Foraging trails of S. invicta colonies range in length from 1 cm to 2 m (Markin et al. 1975), which indicate the distance from the food resource to the tunnel opening. Therefore, we set up the sausage only 15 cm away from the nest border to achieve a uniform the trail length. Our field observations confirmed that the foraging trails were almost between 5 cm to 10 cm in our experiments. During foraging, fire ant workers detect the smell of food with their antennae, and the type, location and weight of the food can affect their subsequent recruitment behavior (Xu et al. 2007). The results of the study showed that the presence of essential oils reduced the number of ants arriving at the filter paper, which in turn, influenced the search time, the recruitment and the transport of the food by the workers.

The essential oils were clearly repellent against the foraging of fire ants, and the type of essential oil used made a substantial difference in this effect. Under outdoor conditions, the C. annuum oil and C. deodara oil were the most effective repellents among the 7 essential oils tested. The concentration of essential oils used in this experiment was 106 ml/ml, but different concentrations may alter the effectiveness of a repellent (Chen 2009). Future research should consider this possibility. Our study also revealed that the number of worker ants involved in foraging activities tended to increase over time. This may due to the gradual decrease of the repellent effect of essential oils. It is probable that lower repellency occurred because the outdoor air-flow accelerated the evaporation of the essential oils. Perhaps micro-capsules could be developed to ensure a greater stability of the repellent effects.

Fig. 3.

Effect of plant essential oils on the time (min) required by Solenopsis invicta workers to remove all 8 of the ∼ 62.5 mg fragments of sausage placed on a piece of filter paper treated with an essential oil. Each piece of filter paper was placed 15 cm from the perimeter of the fire ant mound. FYJ is a mixture of menthol, methyl salicylate, camphor, eucalyptus oil and eugenol. Means (± SE) followed by the same letter are not significantly different (LSD) at level of 0.05.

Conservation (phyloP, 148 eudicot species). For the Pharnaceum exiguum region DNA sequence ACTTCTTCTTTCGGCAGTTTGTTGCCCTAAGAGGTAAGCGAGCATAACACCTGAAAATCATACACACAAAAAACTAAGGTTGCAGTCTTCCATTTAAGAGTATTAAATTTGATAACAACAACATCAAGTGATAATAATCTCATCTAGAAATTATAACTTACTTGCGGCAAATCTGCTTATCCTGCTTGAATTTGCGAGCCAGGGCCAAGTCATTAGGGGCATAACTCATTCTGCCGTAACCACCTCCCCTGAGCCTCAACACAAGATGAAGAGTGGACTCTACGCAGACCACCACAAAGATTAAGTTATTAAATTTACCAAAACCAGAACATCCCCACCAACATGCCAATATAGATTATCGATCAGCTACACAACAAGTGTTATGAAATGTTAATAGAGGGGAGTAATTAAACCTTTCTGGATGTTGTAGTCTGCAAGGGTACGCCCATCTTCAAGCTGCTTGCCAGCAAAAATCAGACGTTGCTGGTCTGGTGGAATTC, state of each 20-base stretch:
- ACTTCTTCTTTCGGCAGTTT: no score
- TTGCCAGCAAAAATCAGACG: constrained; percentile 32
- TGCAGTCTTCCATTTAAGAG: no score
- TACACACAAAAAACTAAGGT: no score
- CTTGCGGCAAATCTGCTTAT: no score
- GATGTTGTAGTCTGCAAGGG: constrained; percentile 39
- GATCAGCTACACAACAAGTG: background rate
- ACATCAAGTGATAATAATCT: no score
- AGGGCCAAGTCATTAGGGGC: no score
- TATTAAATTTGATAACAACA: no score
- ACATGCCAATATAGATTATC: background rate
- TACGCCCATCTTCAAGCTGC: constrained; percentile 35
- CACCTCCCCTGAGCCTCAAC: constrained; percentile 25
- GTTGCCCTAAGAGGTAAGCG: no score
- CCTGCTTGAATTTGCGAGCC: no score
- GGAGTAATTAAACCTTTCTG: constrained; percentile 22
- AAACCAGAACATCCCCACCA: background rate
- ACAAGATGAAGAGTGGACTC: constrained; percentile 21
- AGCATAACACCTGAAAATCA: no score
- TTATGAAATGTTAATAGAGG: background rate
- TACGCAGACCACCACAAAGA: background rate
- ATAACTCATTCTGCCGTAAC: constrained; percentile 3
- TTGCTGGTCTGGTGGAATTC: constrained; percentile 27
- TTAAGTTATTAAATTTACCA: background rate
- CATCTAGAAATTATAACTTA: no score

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Plants use secondary metabolites to resist potential damage by herbivores. These secondary metabolites are the result of the long-term coevolution between herbivorous animals and plants (Hartmann 2004). Compared with chemical pesticides, plant essential oils can serve as environmentally friendly pesticides because they are usually safer and less toxic to humans and domestic animals, and they are more readily degraded in the environment (Isman 2000). Many scientists are beginning to focus on essential oils to develop efficient new, minimally toxic pesticides for use against pests that threaten both health and agricultural production. According to Chen (2009), FYJ could be improved to act as a repellent against red imported fire ants workers. Our results indicated that the repellent properties (especially the persistence effect) of C. annuum and C. deodara were stronger than that of FYJ. Although C. annuum and C. deodara showed effectiveness in repelling foraging workers, the number of workers recruited was greater after 30 min than 10 min. Modification of C. annuum and C. deodara oils to produce longer effects over longer periods are needed if these plant oils are to be used as repellents for preventing food contamination by fire ants. These oils, may also prove useful in repelling fire ants from nesting soil (Chen & Allen 2006).

Acknowledgments

We thank Rensen Zeng at the South China Agricultural University for constructive comments regarding this manuscript. The current study was supported by the National Basic Research Program of China (2009CB119200).

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Jie Wang, Xiaolong Qiu, Ling Zeng, and Yijuan Xu "Interference of Plant Essential Oils on the Foraging Behavior of Solenopsis invicta (Hymenoptera: Formicidae)," Florida Entomologist 97(2), 454-460, (1 June 2014). https://doi.org/10.1653/024.097.0215
Published: 1 June 2014